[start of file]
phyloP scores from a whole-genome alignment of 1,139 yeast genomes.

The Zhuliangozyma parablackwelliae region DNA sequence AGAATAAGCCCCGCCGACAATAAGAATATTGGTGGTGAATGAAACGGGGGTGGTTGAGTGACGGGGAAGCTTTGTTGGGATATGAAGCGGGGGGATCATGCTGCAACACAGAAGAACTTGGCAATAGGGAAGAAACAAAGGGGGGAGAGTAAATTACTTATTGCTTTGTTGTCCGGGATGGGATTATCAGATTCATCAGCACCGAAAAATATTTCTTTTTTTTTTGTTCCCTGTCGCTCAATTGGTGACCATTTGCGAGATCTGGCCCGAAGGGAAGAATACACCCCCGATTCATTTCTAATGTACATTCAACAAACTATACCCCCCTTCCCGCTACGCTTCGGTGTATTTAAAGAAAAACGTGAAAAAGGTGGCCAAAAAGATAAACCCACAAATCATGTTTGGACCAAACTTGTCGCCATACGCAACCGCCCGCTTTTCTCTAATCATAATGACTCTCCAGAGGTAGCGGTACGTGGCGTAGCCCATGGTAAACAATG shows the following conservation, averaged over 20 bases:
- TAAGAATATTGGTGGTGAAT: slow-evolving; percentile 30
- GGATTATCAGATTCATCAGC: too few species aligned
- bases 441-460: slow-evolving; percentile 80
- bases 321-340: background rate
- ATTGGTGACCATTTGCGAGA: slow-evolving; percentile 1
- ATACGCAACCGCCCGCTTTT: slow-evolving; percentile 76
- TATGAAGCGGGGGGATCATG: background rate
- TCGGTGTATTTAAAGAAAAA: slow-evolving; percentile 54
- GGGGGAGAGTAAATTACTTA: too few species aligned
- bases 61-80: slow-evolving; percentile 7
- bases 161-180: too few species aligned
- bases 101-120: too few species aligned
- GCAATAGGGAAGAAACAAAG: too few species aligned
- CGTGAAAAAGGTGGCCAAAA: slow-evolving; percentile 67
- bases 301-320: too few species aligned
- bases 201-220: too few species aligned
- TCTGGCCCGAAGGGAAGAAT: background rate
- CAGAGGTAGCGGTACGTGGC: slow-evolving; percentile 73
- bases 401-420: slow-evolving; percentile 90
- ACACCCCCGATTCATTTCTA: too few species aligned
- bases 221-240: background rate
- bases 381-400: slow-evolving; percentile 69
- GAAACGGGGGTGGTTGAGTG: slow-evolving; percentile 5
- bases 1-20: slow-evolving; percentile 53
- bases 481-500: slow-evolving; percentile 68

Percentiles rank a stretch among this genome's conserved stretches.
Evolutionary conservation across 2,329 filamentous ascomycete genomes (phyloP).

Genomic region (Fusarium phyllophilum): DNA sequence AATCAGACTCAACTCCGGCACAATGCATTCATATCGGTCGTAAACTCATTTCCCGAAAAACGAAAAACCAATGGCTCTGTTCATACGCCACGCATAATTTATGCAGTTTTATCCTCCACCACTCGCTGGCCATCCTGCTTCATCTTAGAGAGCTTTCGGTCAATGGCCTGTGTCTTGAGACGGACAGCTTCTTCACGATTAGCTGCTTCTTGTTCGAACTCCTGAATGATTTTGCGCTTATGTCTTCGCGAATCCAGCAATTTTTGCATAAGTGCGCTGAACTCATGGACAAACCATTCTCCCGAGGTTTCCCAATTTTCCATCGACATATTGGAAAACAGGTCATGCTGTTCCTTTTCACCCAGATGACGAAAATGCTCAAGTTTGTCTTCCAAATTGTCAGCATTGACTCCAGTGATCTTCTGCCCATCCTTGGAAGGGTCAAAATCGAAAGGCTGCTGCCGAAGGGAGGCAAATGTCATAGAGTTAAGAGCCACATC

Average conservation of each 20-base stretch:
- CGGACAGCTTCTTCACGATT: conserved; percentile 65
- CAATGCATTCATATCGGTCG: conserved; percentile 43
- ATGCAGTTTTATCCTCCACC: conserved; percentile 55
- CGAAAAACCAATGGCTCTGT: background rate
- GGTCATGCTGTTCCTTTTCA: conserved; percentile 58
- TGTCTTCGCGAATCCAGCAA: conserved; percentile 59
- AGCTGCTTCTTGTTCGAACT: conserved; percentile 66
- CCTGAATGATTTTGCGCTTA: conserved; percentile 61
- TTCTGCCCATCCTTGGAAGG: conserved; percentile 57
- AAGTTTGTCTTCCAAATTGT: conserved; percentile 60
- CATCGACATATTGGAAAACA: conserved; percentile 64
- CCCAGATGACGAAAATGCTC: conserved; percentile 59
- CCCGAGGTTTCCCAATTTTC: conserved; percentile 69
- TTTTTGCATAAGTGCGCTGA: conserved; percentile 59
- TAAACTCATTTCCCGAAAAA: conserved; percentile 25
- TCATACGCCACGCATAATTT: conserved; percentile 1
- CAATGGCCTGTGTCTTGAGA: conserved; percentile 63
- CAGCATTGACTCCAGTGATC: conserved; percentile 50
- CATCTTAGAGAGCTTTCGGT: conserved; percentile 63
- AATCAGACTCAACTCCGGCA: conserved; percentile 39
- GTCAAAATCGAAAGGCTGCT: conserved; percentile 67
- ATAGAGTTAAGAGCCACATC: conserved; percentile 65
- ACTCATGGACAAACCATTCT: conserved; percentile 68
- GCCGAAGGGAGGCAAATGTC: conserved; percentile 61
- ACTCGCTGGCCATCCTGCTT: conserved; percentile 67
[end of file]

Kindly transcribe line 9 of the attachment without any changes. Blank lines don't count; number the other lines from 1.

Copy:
- TATGAAGCGGGGGGATCATG: background rate